Oates' 26 Should Inspire Buck's Leadoff ChoicePosted on March 14, 2012
By Stan "The Fan" Charles
The last time the Orioles had a leadoff dilemma this serious was in spring training 1992 -- Johnny Oates' first full season at the helm of the Orioles. In 1991, after the club had gone 13-24 during its first 37 games, the O's dismissed Frank Robinson, and Oates took over for the remaining 125 games of the season.
|Are Buck Showalter and Nolan Reimold the modern-day version of Johnny Oates and Brady Anderson?|
It just so happened that the 1992 season was also the club's first season at Oriole Park at Camden Yards. I remember reading early in spring training that Oates was leaning heavily toward turning over the left-field job and leadoff spot in the batting order to Brady Anderson.
That became a fact, and when O's fans hear that anecdotal story now, it seems as if it was a pretty obvious choice to bat the future member of the O's Hall of Fame as a leadoff hitter. But nothing could be further from the truth. Those around the club -- management, coaches, players and the media -- met Oates' decision with quizzical countenances.
The simple truth of the matter was that, up to that point, Anderson had been pretty much a bust. Acquired in a trade June 30, 1988, in which the O's sent Mike Boddicker to the Red Sox for both Curt Schilling and Anderson, Anderson would go on to play in 53 games during his first partial season in an Orioles uniform. He belted just a single home run and knocked in just nine runs while batting .198. In 1989, Anderson appeared in 94 games, and in 266 at bats, batted .207 with four home runs and 16 RBIs. He followed that season up with a third consecutive bummer in 1990 -- three home runs, 24 RBIs and a .231 average.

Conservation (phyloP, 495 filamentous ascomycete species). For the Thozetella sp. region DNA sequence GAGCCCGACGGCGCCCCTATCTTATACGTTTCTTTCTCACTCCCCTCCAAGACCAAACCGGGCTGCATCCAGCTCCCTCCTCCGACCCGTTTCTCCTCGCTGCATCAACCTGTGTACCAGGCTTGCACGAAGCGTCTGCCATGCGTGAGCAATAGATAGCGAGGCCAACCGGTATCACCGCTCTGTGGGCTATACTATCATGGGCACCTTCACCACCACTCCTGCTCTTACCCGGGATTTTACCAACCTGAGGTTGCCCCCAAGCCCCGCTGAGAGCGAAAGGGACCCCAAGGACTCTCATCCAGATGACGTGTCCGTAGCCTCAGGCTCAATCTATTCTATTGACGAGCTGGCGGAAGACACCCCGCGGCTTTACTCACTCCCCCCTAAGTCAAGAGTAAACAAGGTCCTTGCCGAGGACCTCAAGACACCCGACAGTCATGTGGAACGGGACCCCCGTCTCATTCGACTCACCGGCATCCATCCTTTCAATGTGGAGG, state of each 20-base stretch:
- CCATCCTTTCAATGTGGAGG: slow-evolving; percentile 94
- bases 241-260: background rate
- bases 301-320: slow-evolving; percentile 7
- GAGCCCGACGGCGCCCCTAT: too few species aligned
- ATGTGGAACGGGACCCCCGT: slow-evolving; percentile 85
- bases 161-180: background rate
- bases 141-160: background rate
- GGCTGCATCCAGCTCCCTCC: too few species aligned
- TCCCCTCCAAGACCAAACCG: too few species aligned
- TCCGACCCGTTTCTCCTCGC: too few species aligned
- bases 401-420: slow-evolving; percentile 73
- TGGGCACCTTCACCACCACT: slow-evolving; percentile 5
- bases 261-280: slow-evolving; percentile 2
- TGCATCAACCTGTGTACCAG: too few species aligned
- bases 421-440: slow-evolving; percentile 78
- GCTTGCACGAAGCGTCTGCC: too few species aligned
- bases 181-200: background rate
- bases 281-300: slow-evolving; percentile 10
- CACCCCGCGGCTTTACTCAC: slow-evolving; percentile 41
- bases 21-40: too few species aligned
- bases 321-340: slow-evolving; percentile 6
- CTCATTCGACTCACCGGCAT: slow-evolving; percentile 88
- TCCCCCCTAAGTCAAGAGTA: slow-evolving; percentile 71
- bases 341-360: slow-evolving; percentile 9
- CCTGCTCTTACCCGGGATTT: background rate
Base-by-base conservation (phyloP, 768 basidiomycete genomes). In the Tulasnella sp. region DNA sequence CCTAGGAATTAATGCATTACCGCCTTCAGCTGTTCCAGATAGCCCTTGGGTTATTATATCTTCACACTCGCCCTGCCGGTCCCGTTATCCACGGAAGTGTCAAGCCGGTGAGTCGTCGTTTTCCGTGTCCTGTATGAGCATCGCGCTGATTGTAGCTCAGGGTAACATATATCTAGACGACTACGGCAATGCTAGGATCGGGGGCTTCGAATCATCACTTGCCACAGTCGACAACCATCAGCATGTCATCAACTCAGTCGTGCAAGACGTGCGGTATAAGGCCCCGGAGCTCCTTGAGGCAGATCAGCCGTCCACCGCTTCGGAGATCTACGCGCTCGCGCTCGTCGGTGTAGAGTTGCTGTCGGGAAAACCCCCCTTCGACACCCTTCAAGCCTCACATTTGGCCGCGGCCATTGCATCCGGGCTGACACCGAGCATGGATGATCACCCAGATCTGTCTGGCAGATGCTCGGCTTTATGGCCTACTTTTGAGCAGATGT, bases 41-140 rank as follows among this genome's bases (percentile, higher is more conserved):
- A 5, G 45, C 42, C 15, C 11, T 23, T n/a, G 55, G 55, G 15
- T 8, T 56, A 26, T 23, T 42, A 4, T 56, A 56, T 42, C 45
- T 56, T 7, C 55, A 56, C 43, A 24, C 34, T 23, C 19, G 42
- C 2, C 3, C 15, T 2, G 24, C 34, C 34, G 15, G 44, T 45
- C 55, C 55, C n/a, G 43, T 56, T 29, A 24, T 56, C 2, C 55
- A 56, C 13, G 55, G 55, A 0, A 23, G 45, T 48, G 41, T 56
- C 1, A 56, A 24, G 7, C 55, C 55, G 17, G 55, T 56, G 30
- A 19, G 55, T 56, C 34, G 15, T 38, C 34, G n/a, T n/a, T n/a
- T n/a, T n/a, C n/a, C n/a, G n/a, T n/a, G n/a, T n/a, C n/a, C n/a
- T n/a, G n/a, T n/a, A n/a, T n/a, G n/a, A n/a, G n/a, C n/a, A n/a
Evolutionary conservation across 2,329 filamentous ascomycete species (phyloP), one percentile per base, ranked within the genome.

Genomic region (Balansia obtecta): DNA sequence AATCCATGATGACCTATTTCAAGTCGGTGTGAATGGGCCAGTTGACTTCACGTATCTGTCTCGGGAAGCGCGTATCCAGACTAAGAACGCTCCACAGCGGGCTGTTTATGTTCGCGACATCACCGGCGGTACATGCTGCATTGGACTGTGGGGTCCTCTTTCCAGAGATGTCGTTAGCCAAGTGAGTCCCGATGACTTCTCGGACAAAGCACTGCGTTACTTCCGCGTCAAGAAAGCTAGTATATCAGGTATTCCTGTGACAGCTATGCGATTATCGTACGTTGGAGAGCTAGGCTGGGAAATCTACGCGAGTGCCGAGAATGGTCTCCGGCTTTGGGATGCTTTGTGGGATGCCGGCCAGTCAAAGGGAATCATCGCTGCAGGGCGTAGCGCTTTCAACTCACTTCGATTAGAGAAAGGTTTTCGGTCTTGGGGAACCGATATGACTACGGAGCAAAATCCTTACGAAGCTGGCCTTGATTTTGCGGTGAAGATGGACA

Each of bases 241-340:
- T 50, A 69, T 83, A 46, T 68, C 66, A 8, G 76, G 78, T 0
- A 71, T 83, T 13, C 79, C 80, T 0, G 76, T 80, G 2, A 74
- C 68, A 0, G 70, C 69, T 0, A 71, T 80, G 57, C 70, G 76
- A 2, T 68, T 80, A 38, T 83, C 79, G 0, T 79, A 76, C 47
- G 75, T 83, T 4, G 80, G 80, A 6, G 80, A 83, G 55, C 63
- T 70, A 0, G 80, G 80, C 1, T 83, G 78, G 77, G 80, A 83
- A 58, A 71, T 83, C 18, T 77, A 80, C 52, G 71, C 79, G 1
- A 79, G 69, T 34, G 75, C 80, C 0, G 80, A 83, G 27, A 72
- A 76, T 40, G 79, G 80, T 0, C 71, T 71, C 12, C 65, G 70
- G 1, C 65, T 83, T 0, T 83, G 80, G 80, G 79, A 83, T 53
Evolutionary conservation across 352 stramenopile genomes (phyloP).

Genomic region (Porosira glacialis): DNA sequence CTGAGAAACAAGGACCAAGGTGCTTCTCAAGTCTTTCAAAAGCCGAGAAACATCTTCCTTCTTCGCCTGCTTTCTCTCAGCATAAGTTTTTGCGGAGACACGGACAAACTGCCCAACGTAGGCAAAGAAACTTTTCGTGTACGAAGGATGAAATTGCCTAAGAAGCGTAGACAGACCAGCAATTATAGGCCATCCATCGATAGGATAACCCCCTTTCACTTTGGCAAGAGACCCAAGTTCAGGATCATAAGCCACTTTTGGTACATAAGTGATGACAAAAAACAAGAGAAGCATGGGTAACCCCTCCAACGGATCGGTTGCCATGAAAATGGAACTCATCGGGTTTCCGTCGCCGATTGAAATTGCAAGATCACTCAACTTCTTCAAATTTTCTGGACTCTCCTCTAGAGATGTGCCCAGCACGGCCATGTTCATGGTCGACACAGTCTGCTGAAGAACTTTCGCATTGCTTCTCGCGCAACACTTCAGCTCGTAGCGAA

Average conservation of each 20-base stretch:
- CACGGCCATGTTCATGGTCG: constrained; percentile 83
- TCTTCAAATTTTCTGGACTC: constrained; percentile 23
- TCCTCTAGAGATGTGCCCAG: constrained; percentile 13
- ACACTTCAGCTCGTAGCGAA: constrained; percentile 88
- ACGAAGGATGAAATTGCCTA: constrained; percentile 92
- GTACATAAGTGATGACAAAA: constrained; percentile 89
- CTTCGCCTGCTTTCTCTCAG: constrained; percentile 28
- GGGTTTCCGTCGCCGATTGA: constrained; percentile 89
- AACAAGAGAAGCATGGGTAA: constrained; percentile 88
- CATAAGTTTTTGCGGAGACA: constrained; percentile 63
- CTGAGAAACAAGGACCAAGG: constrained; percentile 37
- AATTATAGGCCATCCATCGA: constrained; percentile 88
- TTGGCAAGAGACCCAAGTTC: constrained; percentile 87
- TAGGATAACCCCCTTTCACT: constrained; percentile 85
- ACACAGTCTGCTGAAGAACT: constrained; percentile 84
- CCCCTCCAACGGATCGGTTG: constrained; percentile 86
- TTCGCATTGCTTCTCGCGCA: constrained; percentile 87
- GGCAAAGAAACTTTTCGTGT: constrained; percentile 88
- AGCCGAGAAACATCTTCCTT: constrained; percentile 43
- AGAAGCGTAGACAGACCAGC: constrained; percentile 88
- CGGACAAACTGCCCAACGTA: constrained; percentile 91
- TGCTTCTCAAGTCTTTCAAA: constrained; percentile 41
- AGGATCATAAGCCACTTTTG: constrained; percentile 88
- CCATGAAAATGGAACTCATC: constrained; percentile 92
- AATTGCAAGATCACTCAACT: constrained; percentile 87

All the while, I remember then-assistant general manager Doug Melvin always preaching patience, saying that Anderson had never had enough at bats at Triple-A. The facts bore out Melvin's point of view -- during parts of seven seasons in the minor leagues (85-91), Anderson had accumulated just 1,185 at bats, including a paltry 342 at the Triple-A level.
But six weeks away from Opening Day 1992, Oates was making a bold commitment to a player that had not done much to inspire that sort of confidence. Anderson rewarded Oates with by far his finest season to date, one during which he played in all but three games, while leading the league in plate appearances with 749. Anderson scored 100 runs, walking 98 times and stealing 53 bases.
Despite being the leadoff hitter, Anderson slugged 21 home runs, with 80 RBIs and 59 extra-base hits. Led by their dynamic leadoff hitter, the Birds jumped from a 67-win season during their last year at Memorial Stadium up to 89 wins in 1992.
Now, Camden Yards is 20 years old. Oates has been gone for years. Anderson went on to become one of the best leadoff hitters in club history, on his way to the O's Hall of Fame, and he has now moved front and center in the O's management hierarchy as a special assistant to Dan Duquette, executive vice president of baseball operations.
One of Anderson's primary areas to focus on is training players to maximize their performances. Much has been made of his work this past offseason with Brian Matusz and Chris Tillman. But, one of his pet projects as far back as 2010 has been to help Nolan Reimold off the ledge when his career spiraled downward.
When Buck Showalter came on board as manager for the last two months of 2010, Juan Samuel had already taken his usual uniform number, No. 11. In a tribute to his old friend and mentor, Oates, Showalter obtained permission from Oates' widow, Gloria, to wear the uniform number of his old friend.
During the ensuing time since taking over, Showalter has always made it clear that this uniform number No. 26 was more than a token gesture. Now with Opening Day beckoning on April 6, eerily the same day that Camden Yards opened 20 years ago, Showalter just so happens to have an enigmatic left-fielder who doesn't have tremendous support from all corners of the club and a problem deciding upon a leadoff hitter.
Also, as was the case with Oates in 1992, Showalter in 2012 has zero to lose. Perhaps, by channeling his inner Oates, Showalter could gain a meaningful bat in his lineup, and maybe 20 years from now, some old writer will remember this as the seminal moment in Reimold's Orioles career.
I know two people who'd be looking on and cheering -- Anderson and the late Oates.
Posted March 14, 2012